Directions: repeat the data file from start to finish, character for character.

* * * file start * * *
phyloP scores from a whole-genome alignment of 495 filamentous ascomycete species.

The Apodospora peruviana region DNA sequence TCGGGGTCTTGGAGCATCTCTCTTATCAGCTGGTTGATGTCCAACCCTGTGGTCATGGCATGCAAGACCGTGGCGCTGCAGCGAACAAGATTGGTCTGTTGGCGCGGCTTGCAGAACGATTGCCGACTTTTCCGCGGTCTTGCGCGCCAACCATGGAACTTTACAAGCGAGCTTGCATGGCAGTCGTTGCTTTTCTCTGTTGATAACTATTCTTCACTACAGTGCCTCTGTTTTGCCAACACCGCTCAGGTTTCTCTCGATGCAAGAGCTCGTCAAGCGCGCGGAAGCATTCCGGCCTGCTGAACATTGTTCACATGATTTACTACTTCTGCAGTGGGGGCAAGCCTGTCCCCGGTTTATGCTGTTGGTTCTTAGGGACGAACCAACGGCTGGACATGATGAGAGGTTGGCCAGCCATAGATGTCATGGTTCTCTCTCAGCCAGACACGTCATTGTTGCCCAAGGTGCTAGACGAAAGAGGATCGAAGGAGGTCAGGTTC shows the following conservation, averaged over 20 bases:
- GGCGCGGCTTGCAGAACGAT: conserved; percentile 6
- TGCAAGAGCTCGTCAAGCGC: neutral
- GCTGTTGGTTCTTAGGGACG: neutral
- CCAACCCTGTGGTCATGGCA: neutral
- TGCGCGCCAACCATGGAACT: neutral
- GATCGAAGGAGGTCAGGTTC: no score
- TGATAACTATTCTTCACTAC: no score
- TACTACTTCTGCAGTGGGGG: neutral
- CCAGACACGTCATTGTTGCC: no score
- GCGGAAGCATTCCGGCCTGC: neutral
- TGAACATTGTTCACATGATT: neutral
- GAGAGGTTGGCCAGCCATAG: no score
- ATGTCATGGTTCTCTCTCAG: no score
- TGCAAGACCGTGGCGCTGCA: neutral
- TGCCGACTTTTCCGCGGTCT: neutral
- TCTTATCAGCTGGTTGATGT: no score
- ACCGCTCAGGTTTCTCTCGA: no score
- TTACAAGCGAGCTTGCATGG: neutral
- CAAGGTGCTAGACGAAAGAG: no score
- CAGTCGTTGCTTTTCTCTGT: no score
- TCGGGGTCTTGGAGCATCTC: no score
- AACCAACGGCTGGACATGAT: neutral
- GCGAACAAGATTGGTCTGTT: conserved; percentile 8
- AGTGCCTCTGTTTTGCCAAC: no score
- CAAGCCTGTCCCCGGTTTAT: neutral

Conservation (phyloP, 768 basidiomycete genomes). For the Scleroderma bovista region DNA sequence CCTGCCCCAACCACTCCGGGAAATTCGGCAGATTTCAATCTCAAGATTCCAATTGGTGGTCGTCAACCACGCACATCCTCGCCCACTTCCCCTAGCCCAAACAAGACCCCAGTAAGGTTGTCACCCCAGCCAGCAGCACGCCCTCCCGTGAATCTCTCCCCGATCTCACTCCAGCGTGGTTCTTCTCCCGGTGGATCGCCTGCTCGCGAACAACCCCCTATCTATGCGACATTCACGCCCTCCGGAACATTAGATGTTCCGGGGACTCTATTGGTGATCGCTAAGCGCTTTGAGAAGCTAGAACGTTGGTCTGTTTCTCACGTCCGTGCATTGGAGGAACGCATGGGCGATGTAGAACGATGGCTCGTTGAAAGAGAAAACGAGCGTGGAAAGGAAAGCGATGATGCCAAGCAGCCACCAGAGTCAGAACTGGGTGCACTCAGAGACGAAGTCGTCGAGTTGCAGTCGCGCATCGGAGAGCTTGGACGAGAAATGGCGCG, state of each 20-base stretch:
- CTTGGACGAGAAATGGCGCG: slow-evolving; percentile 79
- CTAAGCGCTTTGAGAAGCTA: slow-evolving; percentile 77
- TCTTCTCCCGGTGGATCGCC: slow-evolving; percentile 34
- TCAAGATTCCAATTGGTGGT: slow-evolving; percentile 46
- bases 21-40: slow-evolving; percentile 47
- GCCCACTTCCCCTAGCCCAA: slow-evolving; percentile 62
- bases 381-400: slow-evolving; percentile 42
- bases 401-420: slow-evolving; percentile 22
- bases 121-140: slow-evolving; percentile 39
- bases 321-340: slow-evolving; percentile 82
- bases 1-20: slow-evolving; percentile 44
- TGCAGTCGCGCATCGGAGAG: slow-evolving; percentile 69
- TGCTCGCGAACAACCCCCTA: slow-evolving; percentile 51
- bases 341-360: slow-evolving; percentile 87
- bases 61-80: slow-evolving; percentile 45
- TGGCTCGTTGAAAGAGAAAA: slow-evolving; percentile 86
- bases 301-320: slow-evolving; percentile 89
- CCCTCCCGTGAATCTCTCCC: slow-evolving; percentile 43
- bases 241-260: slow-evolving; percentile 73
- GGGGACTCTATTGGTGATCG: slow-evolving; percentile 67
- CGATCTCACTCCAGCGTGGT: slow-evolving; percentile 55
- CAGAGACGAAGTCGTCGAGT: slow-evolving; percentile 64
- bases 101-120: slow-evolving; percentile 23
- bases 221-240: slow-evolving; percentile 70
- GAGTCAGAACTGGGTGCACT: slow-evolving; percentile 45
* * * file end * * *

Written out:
phyloP scores from a whole-genome alignment of 495 filamentous ascomycete species.

The Apodospora peruviana region DNA sequence TCGGGGTCTTGGAGCATCTCTCTTATCAGCTGGTTGATGTCCAACCCTGTGGTCATGGCATGCAAGACCGTGGCGCTGCAGCGAACAAGATTGGTCTGTTGGCGCGGCTTGCAGAACGATTGCCGACTTTTCCGCGGTCTTGCGCGCCAACCATGGAACTTTACAAGCGAGCTTGCATGGCAGTCGTTGCTTTTCTCTGTTGATAACTATTCTTCACTACAGTGCCTCTGTTTTGCCAACACCGCTCAGGTTTCTCTCGATGCAAGAGCTCGTCAAGCGCGCGGAAGCATTCCGGCCTGCTGAACATTGTTCACATGATTTACTACTTCTGCAGTGGGGGCAAGCCTGTCCCCGGTTTATGCTGTTGGTTCTTAGGGACGAACCAACGGCTGGACATGATGAGAGGTTGGCCAGCCATAGATGTCATGGTTCTCTCTCAGCCAGACACGTCATTGTTGCCCAAGGTGCTAGACGAAAGAGGATCGAAGGAGGTCAGGTTC shows the following conservation, averaged over 20 bases:
- GGCGCGGCTTGCAGAACGAT: conserved; percentile 6
- TGCAAGAGCTCGTCAAGCGC: neutral
- GCTGTTGGTTCTTAGGGACG: neutral
- CCAACCCTGTGGTCATGGCA: neutral
- TGCGCGCCAACCATGGAACT: neutral
- GATCGAAGGAGGTCAGGTTC: no score
- TGATAACTATTCTTCACTAC: no score
- TACTACTTCTGCAGTGGGGG: neutral
- CCAGACACGTCATTGTTGCC: no score
- GCGGAAGCATTCCGGCCTGC: neutral
- TGAACATTGTTCACATGATT: neutral
- GAGAGGTTGGCCAGCCATAG: no score
- ATGTCATGGTTCTCTCTCAG: no score
- TGCAAGACCGTGGCGCTGCA: neutral
- TGCCGACTTTTCCGCGGTCT: neutral
- TCTTATCAGCTGGTTGATGT: no score
- ACCGCTCAGGTTTCTCTCGA: no score
- TTACAAGCGAGCTTGCATGG: neutral
- CAAGGTGCTAGACGAAAGAG: no score
- CAGTCGTTGCTTTTCTCTGT: no score
- TCGGGGTCTTGGAGCATCTC: no score
- AACCAACGGCTGGACATGAT: neutral
- GCGAACAAGATTGGTCTGTT: conserved; percentile 8
- AGTGCCTCTGTTTTGCCAAC: no score
- CAAGCCTGTCCCCGGTTTAT: neutral

Conservation (phyloP, 768 basidiomycete genomes). For the Scleroderma bovista region DNA sequence CCTGCCCCAACCACTCCGGGAAATTCGGCAGATTTCAATCTCAAGATTCCAATTGGTGGTCGTCAACCACGCACATCCTCGCCCACTTCCCCTAGCCCAAACAAGACCCCAGTAAGGTTGTCACCCCAGCCAGCAGCACGCCCTCCCGTGAATCTCTCCCCGATCTCACTCCAGCGTGGTTCTTCTCCCGGTGGATCGCCTGCTCGCGAACAACCCCCTATCTATGCGACATTCACGCCCTCCGGAACATTAGATGTTCCGGGGACTCTATTGGTGATCGCTAAGCGCTTTGAGAAGCTAGAACGTTGGTCTGTTTCTCACGTCCGTGCATTGGAGGAACGCATGGGCGATGTAGAACGATGGCTCGTTGAAAGAGAAAACGAGCGTGGAAAGGAAAGCGATGATGCCAAGCAGCCACCAGAGTCAGAACTGGGTGCACTCAGAGACGAAGTCGTCGAGTTGCAGTCGCGCATCGGAGAGCTTGGACGAGAAATGGCGCG, state of each 20-base stretch:
- CTTGGACGAGAAATGGCGCG: slow-evolving; percentile 79
- CTAAGCGCTTTGAGAAGCTA: slow-evolving; percentile 77
- TCTTCTCCCGGTGGATCGCC: slow-evolving; percentile 34
- TCAAGATTCCAATTGGTGGT: slow-evolving; percentile 46
- bases 21-40: slow-evolving; percentile 47
- GCCCACTTCCCCTAGCCCAA: slow-evolving; percentile 62
- bases 381-400: slow-evolving; percentile 42
- bases 401-420: slow-evolving; percentile 22
- bases 121-140: slow-evolving; percentile 39
- bases 321-340: slow-evolving; percentile 82
- bases 1-20: slow-evolving; percentile 44
- TGCAGTCGCGCATCGGAGAG: slow-evolving; percentile 69
- TGCTCGCGAACAACCCCCTA: slow-evolving; percentile 51
- bases 341-360: slow-evolving; percentile 87
- bases 61-80: slow-evolving; percentile 45
- TGGCTCGTTGAAAGAGAAAA: slow-evolving; percentile 86
- bases 301-320: slow-evolving; percentile 89
- CCCTCCCGTGAATCTCTCCC: slow-evolving; percentile 43
- bases 241-260: slow-evolving; percentile 73
- GGGGACTCTATTGGTGATCG: slow-evolving; percentile 67
- CGATCTCACTCCAGCGTGGT: slow-evolving; percentile 55
- CAGAGACGAAGTCGTCGAGT: slow-evolving; percentile 64
- bases 101-120: slow-evolving; percentile 23
- bases 221-240: slow-evolving; percentile 70
- GAGTCAGAACTGGGTGCACT: slow-evolving; percentile 45